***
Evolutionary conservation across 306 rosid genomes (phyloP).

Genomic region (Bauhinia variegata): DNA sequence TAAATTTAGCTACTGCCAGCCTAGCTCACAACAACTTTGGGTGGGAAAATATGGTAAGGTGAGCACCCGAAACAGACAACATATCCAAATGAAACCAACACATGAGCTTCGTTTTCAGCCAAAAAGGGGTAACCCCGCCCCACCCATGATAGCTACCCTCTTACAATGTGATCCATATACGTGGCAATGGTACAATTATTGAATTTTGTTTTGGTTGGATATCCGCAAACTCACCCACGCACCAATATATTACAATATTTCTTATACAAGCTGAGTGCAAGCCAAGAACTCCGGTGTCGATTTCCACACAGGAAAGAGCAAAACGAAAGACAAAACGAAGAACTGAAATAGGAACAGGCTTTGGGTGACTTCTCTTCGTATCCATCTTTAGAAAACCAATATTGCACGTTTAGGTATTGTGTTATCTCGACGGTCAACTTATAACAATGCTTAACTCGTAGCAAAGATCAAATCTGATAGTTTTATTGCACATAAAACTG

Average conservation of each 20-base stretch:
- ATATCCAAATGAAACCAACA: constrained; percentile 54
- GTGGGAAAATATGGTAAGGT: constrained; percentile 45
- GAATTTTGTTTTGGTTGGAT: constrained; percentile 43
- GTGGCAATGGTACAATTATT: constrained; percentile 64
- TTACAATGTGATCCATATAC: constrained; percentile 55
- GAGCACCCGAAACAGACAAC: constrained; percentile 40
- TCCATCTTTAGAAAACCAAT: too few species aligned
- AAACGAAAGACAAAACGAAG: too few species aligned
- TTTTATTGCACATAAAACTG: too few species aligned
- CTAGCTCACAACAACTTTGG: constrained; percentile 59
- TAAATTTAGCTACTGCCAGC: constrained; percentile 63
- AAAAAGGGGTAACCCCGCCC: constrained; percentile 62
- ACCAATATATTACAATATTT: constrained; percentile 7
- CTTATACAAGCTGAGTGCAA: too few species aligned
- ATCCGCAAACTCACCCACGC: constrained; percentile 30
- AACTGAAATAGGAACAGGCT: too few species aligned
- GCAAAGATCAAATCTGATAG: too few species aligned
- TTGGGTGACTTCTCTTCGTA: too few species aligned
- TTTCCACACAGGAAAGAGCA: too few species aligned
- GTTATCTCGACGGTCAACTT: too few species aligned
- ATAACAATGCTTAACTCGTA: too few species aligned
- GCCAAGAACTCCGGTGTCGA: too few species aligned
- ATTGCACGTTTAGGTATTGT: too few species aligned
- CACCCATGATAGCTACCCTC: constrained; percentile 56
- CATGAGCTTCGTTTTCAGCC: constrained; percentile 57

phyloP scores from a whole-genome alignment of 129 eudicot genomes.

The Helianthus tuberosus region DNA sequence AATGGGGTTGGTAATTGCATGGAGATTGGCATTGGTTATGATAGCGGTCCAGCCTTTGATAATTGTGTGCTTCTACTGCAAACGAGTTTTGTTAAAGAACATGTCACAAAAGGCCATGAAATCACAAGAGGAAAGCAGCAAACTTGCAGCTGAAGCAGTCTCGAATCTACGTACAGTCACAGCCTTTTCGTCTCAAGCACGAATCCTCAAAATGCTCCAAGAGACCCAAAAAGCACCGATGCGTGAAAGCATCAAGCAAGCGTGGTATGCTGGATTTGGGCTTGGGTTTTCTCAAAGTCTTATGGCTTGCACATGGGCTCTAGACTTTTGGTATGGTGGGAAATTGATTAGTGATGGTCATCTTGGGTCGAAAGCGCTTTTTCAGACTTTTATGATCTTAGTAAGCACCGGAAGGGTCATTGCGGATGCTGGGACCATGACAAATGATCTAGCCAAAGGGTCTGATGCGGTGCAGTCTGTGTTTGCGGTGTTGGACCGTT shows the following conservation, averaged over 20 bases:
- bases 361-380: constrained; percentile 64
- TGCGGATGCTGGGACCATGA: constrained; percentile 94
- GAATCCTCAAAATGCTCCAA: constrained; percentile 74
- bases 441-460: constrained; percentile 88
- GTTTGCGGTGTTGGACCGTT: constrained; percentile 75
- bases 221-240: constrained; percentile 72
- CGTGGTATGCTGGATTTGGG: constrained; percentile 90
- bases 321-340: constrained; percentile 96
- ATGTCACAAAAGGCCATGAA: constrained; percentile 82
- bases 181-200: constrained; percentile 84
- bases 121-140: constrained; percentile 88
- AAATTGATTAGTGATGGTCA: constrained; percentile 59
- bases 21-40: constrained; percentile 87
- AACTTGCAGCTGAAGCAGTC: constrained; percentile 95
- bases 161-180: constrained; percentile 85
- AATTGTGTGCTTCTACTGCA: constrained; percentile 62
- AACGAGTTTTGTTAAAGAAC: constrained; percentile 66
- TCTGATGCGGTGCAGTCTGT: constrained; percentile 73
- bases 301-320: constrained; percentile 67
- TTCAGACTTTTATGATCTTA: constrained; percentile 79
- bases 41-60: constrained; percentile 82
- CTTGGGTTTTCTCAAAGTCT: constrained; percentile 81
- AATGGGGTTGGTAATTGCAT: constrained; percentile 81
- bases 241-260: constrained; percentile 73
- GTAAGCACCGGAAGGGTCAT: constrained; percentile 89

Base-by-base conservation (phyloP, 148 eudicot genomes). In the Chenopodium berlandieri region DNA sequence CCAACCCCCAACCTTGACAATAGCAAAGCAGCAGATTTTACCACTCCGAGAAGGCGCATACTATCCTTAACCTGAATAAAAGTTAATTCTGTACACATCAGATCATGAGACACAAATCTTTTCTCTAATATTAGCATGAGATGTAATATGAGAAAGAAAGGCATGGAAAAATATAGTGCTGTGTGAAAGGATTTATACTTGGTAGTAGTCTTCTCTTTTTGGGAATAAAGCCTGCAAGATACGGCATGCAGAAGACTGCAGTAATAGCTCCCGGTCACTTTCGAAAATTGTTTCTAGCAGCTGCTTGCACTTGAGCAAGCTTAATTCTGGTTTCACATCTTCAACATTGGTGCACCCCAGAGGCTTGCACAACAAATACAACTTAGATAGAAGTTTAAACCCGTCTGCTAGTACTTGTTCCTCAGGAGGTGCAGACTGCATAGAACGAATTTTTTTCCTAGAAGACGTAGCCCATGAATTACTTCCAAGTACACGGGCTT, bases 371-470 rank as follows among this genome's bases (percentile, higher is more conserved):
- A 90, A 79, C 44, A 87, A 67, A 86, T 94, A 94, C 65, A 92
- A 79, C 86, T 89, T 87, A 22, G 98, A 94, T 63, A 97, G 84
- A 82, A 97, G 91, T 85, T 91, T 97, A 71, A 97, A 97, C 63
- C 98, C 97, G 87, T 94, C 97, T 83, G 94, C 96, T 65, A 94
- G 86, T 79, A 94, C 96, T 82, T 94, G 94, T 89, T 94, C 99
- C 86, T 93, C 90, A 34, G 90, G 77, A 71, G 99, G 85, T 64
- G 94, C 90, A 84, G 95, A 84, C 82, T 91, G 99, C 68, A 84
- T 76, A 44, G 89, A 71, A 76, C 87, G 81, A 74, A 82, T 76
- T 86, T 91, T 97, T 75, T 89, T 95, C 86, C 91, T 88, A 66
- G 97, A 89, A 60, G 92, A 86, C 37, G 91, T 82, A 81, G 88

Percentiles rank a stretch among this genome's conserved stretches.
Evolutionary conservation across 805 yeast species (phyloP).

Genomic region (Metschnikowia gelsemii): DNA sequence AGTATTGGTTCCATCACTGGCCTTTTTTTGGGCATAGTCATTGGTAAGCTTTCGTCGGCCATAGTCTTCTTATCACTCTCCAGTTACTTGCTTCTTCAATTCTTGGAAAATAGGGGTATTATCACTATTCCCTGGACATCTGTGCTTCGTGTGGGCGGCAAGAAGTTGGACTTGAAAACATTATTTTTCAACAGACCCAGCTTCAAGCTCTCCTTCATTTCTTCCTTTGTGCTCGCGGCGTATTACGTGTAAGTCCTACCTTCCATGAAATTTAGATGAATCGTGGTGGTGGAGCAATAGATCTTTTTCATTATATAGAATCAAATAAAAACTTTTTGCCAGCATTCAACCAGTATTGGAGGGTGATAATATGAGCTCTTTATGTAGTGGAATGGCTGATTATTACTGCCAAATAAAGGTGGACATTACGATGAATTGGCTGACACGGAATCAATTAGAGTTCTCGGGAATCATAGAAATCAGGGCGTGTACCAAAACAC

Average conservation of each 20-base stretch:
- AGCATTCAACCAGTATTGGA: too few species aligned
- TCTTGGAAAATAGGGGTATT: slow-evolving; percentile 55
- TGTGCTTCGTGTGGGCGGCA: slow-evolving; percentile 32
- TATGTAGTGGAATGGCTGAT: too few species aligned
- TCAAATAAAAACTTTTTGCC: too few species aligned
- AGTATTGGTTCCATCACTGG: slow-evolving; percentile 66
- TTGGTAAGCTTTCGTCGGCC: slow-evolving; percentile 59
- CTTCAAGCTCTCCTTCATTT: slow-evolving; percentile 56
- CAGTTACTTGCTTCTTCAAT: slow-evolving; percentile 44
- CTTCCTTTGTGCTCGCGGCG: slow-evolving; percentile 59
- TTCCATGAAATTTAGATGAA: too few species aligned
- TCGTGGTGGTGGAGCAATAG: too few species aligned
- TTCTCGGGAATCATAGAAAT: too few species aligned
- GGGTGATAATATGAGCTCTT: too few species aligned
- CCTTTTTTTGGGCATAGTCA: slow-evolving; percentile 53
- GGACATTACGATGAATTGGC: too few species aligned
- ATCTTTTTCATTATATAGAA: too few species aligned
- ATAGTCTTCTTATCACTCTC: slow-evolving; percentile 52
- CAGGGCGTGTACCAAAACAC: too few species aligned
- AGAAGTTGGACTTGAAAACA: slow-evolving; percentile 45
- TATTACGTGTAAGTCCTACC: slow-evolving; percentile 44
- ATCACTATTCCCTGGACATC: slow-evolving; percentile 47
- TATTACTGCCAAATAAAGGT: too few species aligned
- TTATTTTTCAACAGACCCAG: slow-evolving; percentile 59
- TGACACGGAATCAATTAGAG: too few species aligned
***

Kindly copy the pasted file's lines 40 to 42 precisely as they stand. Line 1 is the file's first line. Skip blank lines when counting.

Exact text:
- bases 181-200: constrained; percentile 84
- bases 121-140: constrained; percentile 88
- AAATTGATTAGTGATGGTCA: constrained; percentile 59